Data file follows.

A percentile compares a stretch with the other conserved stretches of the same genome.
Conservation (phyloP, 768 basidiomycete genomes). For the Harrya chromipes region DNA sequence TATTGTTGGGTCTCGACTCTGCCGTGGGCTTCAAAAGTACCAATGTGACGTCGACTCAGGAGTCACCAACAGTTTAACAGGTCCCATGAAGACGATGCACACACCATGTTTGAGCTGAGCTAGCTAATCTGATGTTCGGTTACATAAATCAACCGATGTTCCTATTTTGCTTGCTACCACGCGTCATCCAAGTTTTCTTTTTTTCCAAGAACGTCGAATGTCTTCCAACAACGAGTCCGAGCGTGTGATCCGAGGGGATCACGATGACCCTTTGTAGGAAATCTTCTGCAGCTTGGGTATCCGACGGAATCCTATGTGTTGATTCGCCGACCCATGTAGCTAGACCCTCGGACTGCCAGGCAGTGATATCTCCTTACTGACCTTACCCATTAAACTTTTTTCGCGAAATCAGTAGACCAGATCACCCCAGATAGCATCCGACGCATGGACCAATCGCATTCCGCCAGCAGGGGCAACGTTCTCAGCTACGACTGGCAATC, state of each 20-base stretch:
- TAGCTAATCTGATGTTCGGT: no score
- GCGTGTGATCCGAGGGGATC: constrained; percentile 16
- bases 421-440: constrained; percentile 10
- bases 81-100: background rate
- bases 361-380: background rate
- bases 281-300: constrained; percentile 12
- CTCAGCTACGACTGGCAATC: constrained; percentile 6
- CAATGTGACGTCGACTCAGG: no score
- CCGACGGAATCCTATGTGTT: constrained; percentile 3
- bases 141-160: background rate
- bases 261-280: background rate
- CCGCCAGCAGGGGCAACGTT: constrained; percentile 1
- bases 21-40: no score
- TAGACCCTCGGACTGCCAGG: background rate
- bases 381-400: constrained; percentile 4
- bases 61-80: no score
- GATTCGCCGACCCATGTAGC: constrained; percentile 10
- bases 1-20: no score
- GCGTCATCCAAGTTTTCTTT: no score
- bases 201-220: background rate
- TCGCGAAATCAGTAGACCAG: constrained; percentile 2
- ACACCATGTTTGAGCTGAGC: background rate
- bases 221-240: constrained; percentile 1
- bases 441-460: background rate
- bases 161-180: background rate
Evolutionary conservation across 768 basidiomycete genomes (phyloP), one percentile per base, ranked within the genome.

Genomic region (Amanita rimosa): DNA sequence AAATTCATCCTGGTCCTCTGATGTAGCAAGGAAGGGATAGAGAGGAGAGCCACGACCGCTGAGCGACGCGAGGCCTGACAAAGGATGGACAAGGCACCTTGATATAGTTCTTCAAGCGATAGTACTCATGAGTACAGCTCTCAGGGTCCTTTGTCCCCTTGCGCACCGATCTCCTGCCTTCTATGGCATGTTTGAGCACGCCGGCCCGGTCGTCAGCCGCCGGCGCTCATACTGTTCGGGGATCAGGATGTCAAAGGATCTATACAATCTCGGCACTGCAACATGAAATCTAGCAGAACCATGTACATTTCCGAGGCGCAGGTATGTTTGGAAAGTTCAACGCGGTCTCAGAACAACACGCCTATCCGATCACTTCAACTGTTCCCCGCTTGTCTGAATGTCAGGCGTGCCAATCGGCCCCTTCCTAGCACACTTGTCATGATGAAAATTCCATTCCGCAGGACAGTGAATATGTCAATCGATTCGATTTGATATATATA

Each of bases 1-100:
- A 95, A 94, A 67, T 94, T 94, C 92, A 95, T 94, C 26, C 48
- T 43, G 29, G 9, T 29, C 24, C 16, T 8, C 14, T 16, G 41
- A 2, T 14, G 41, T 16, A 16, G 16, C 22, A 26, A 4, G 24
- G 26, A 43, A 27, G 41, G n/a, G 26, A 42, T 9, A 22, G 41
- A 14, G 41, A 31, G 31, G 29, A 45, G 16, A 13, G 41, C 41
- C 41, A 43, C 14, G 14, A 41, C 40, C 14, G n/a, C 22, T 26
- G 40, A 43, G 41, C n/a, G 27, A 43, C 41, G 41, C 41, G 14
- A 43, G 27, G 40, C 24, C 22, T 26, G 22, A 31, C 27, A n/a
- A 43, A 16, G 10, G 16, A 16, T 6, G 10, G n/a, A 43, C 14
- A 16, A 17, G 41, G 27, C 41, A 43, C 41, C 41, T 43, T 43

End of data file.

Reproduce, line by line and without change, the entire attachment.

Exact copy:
A percentile compares a stretch with the other conserved stretches of the same genome.
Conservation (phyloP, 768 basidiomycete genomes). For the Harrya chromipes region DNA sequence TATTGTTGGGTCTCGACTCTGCCGTGGGCTTCAAAAGTACCAATGTGACGTCGACTCAGGAGTCACCAACAGTTTAACAGGTCCCATGAAGACGATGCACACACCATGTTTGAGCTGAGCTAGCTAATCTGATGTTCGGTTACATAAATCAACCGATGTTCCTATTTTGCTTGCTACCACGCGTCATCCAAGTTTTCTTTTTTTCCAAGAACGTCGAATGTCTTCCAACAACGAGTCCGAGCGTGTGATCCGAGGGGATCACGATGACCCTTTGTAGGAAATCTTCTGCAGCTTGGGTATCCGACGGAATCCTATGTGTTGATTCGCCGACCCATGTAGCTAGACCCTCGGACTGCCAGGCAGTGATATCTCCTTACTGACCTTACCCATTAAACTTTTTTCGCGAAATCAGTAGACCAGATCACCCCAGATAGCATCCGACGCATGGACCAATCGCATTCCGCCAGCAGGGGCAACGTTCTCAGCTACGACTGGCAATC, state of each 20-base stretch:
- TAGCTAATCTGATGTTCGGT: no score
- GCGTGTGATCCGAGGGGATC: constrained; percentile 16
- bases 421-440: constrained; percentile 10
- bases 81-100: background rate
- bases 361-380: background rate
- bases 281-300: constrained; percentile 12
- CTCAGCTACGACTGGCAATC: constrained; percentile 6
- CAATGTGACGTCGACTCAGG: no score
- CCGACGGAATCCTATGTGTT: constrained; percentile 3
- bases 141-160: background rate
- bases 261-280: background rate
- CCGCCAGCAGGGGCAACGTT: constrained; percentile 1
- bases 21-40: no score
- TAGACCCTCGGACTGCCAGG: background rate
- bases 381-400: constrained; percentile 4
- bases 61-80: no score
- GATTCGCCGACCCATGTAGC: constrained; percentile 10
- bases 1-20: no score
- GCGTCATCCAAGTTTTCTTT: no score
- bases 201-220: background rate
- TCGCGAAATCAGTAGACCAG: constrained; percentile 2
- ACACCATGTTTGAGCTGAGC: background rate
- bases 221-240: constrained; percentile 1
- bases 441-460: background rate
- bases 161-180: background rate
Evolutionary conservation across 768 basidiomycete genomes (phyloP), one percentile per base, ranked within the genome.

Genomic region (Amanita rimosa): DNA sequence AAATTCATCCTGGTCCTCTGATGTAGCAAGGAAGGGATAGAGAGGAGAGCCACGACCGCTGAGCGACGCGAGGCCTGACAAAGGATGGACAAGGCACCTTGATATAGTTCTTCAAGCGATAGTACTCATGAGTACAGCTCTCAGGGTCCTTTGTCCCCTTGCGCACCGATCTCCTGCCTTCTATGGCATGTTTGAGCACGCCGGCCCGGTCGTCAGCCGCCGGCGCTCATACTGTTCGGGGATCAGGATGTCAAAGGATCTATACAATCTCGGCACTGCAACATGAAATCTAGCAGAACCATGTACATTTCCGAGGCGCAGGTATGTTTGGAAAGTTCAACGCGGTCTCAGAACAACACGCCTATCCGATCACTTCAACTGTTCCCCGCTTGTCTGAATGTCAGGCGTGCCAATCGGCCCCTTCCTAGCACACTTGTCATGATGAAAATTCCATTCCGCAGGACAGTGAATATGTCAATCGATTCGATTTGATATATATA

Each of bases 1-100:
- A 95, A 94, A 67, T 94, T 94, C 92, A 95, T 94, C 26, C 48
- T 43, G 29, G 9, T 29, C 24, C 16, T 8, C 14, T 16, G 41
- A 2, T 14, G 41, T 16, A 16, G 16, C 22, A 26, A 4, G 24
- G 26, A 43, A 27, G 41, G n/a, G 26, A 42, T 9, A 22, G 41
- A 14, G 41, A 31, G 31, G 29, A 45, G 16, A 13, G 41, C 41
- C 41, A 43, C 14, G 14, A 41, C 40, C 14, G n/a, C 22, T 26
- G 40, A 43, G 41, C n/a, G 27, A 43, C 41, G 41, C 41, G 14
- A 43, G 27, G 40, C 24, C 22, T 26, G 22, A 31, C 27, A n/a
- A 43, A 16, G 10, G 16, A 16, T 6, G 10, G n/a, A 43, C 14
- A 16, A 17, G 41, G 27, C 41, A 43, C 41, C 41, T 43, T 43